Last week at this time I was trekking up the side of the third tallest mountain in Oregon. South Sister (aka “Charity”) is, as the name indicates, the southernmost peak among the Three Sisters in the Three Sisters Wilderness of the Cascade Range.
My younger brother, Brad, turned 40 in late July. As a gift to him I used airline miles to fly him across the country for a short backpacking excursion into the beauty that is Oregon. He lives in Charlotte, NC. I didn’t have that many airline miles, so we were limited on the dates and flight times. The closest I could get to his birthday with the miles I had was last week. So last week he finally arrived in Eugene on Wednesday morning after an overnight delay in San Francisco. He hit the ground running. We took off toward the trailhead soon after his arrival. After an hour on the road, we stopped in Oakridge for lunch at The Brewers Union Local 180, Oregon’s only real ale pub and brewery. It’s the closest thing to a British pub I’ve seen in the States.
Brad checking out the hike I planned.
After lunch and another couple hours on the road, we arrived at the Green Lakes trailhead. We hiked along the Green Lakes Trail for a couple of miles until we reached the intersection with the Moraine Lake Trail. The Green Lakes Trail follows Falls Creek for most of this section. The hiking is easy and the scenery is idyllic. There was a waterfall around every turn.
One of about a dozen
Another mile and a half or so along the Moraine Lake Trail led us to Moraine Lake and the U-shaped valley/crater in which it is situated.
At Moraine Lake we found a spot to pitch our tent and settle in for the night.
Me as chef for the evening
View of Moraine Lake from our tent spot
The next morning we hit the trail to the South Sister summit. The hike ascends over 4000 feet and is about 9 miles round trip. In addition to the elevation and distance, we had to contend with lots of wind and tons of scree. It took about 7.5 hours all total—about 4.5 up and 3 down. Despite my aching joints, grit in my teeth, and scree in my boots, it was magnificent.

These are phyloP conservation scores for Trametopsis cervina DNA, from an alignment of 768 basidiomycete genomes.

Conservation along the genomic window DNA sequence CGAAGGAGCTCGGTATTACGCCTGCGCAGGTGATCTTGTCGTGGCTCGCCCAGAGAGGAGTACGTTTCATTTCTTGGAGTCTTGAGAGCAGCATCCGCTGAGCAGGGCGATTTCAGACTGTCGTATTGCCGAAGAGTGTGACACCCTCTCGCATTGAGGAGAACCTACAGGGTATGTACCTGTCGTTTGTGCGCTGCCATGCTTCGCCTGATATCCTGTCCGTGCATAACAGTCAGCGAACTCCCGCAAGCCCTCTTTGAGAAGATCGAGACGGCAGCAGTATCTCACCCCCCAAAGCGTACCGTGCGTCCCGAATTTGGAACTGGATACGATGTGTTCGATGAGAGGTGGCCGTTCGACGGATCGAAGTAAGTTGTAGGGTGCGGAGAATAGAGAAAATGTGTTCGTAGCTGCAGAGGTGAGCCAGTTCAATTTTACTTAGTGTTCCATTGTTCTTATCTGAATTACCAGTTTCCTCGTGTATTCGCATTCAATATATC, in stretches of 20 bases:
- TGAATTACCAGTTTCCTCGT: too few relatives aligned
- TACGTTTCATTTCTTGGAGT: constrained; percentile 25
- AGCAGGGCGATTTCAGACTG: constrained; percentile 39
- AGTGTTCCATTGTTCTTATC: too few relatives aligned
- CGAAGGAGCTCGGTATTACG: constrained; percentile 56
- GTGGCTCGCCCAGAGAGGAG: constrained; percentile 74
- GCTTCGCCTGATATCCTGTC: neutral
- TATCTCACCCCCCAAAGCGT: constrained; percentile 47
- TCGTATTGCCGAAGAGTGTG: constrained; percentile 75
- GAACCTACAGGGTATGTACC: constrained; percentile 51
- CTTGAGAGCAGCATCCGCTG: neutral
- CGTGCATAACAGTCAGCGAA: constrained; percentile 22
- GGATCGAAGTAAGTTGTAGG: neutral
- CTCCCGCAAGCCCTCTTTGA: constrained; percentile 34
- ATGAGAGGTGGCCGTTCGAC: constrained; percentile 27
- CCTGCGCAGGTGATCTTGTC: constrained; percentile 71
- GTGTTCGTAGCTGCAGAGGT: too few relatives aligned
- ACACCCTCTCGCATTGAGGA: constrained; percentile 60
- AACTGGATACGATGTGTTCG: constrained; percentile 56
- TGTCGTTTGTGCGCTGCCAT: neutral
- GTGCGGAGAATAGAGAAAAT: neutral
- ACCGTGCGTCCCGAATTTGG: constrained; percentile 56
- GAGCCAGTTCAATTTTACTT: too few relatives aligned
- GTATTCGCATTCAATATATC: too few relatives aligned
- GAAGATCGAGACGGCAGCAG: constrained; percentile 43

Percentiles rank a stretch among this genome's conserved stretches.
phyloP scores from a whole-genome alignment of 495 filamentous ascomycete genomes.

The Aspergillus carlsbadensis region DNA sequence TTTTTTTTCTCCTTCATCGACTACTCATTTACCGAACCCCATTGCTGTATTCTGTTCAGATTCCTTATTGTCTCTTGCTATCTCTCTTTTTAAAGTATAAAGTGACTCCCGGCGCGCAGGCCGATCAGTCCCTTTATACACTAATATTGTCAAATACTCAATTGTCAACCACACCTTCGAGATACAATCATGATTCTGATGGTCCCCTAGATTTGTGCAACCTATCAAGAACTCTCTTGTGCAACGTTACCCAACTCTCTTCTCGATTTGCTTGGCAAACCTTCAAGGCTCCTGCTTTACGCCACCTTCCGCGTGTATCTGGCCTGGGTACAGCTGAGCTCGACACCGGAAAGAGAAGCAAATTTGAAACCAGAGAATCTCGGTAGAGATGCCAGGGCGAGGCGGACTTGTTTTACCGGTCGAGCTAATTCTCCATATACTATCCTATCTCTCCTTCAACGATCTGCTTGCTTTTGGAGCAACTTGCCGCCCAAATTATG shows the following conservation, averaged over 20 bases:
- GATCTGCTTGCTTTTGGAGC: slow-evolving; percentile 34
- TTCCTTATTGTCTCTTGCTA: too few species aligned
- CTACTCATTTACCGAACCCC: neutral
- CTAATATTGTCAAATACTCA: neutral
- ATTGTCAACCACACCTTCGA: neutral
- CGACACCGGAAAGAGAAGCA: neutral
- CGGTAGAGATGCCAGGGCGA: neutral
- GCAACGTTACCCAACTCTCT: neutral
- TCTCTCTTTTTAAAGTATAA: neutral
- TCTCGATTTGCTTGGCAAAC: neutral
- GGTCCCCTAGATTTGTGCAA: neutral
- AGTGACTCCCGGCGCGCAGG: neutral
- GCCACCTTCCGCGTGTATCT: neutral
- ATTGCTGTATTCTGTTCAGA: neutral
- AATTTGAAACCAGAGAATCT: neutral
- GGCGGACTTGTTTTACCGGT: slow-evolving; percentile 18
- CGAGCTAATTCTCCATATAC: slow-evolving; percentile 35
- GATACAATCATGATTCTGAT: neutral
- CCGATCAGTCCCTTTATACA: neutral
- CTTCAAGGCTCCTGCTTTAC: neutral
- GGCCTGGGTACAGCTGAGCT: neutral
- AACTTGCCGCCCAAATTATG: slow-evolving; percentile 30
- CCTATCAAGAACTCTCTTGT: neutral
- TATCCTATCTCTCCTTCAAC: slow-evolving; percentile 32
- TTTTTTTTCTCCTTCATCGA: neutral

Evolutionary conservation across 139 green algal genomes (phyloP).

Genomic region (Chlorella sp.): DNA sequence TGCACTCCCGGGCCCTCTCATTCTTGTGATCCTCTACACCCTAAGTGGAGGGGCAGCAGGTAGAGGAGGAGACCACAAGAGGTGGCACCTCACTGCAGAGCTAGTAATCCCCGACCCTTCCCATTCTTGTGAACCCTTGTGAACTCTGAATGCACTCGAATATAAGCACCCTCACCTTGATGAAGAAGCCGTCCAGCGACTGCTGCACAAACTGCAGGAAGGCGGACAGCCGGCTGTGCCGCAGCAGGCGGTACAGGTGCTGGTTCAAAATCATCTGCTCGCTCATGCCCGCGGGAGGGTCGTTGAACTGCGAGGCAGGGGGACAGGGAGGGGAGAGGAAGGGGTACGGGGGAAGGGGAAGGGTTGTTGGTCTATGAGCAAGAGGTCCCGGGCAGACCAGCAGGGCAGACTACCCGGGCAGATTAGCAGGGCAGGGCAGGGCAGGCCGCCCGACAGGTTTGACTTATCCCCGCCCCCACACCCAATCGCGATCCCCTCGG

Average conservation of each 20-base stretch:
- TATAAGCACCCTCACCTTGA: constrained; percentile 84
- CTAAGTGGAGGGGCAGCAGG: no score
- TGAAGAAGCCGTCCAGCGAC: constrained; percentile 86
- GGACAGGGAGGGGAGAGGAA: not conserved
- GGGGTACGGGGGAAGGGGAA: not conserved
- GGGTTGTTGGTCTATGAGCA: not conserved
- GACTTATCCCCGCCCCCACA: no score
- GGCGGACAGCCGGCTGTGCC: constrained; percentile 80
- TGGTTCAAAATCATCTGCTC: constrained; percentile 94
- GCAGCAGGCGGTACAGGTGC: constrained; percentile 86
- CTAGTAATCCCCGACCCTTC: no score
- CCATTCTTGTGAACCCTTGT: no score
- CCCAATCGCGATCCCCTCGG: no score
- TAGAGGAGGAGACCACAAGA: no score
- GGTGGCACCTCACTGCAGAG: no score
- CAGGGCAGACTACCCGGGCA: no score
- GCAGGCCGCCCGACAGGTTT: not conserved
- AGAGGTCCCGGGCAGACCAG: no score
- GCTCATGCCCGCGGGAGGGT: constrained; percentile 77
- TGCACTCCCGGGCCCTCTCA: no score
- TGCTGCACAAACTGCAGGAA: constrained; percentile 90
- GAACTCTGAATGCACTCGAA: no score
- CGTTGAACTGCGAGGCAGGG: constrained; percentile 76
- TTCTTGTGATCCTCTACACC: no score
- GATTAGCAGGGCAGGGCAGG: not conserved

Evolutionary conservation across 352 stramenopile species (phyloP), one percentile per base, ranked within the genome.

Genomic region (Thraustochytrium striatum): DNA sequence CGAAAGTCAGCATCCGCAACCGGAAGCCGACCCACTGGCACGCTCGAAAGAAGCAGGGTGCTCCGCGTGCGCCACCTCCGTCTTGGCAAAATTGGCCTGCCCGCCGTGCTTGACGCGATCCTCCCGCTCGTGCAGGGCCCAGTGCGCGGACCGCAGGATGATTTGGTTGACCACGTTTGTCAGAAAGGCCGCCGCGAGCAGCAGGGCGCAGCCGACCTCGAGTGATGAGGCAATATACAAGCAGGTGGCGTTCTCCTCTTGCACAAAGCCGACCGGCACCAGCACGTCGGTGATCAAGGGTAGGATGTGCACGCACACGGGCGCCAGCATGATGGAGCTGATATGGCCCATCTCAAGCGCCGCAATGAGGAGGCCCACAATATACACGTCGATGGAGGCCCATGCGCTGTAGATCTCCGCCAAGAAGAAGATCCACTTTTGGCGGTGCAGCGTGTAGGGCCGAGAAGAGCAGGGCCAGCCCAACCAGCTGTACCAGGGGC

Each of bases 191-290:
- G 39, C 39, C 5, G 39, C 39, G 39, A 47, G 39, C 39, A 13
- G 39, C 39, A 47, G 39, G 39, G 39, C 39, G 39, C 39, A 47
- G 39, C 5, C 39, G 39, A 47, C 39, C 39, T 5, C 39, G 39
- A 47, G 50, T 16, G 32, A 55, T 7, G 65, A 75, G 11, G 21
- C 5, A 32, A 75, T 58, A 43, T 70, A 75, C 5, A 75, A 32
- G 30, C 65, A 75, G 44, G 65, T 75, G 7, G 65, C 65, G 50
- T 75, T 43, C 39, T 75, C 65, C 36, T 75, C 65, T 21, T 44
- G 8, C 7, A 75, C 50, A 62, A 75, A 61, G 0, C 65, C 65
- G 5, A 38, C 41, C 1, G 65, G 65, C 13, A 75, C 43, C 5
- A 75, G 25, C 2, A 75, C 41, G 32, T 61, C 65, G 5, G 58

Here we go!
Moraine Lake from the summit trail
Brad trekking across Teardrop Pool, Oregon’s highest lake.
Two brothers with two sisters in the background
You might be wondering what’s the big deal about a backpacking trip with my brother. Well, it’s a trip of firsts. I had never been backpacking before. Brad and I had never been camping together ever. It took us over 40 years and living on opposite coasts finally to do something like this. I can’t say that I caught the backpacking bug; although I am sure I will do it again. The best part was the time with my brother. I miss seeing him regularly. We may see each other once a year at best. I hadn’t seen him since Thanksgiving of last year, and I am not sure when I will see him again. And when we do see each other it is always with lots of family around. It was really nice to spend about 48 hours with him. It made me nostalgic in a lot of ways. One thing that kept coming to mind while we grew more silent as our hike grew more strenuous was a saying our parents used to say to us when we faced difficulties—”That ain’t no hill for a stepper.” It works well in Texas. It hasn’t gone over as well with my boys. They don’t quite understand Ain’t. The saying came to mind for obvious reasons on our hike toward the summit, but I thought of it as well with regard to where Brad and I have gone in life. We’ve both had our hills to step over. Brad more so than me in a lot of ways. As we hiked up that hill, I was more times than not following my little brother. He’s always been more of an athlete. I would look up to see how far ahead he was and think how proud I was of him—not for leaving me in the dust on our hike, but for the person he had become. He’s not perfect, but he’s a good man, and I love him dearly. Happy late, late birthday little brother.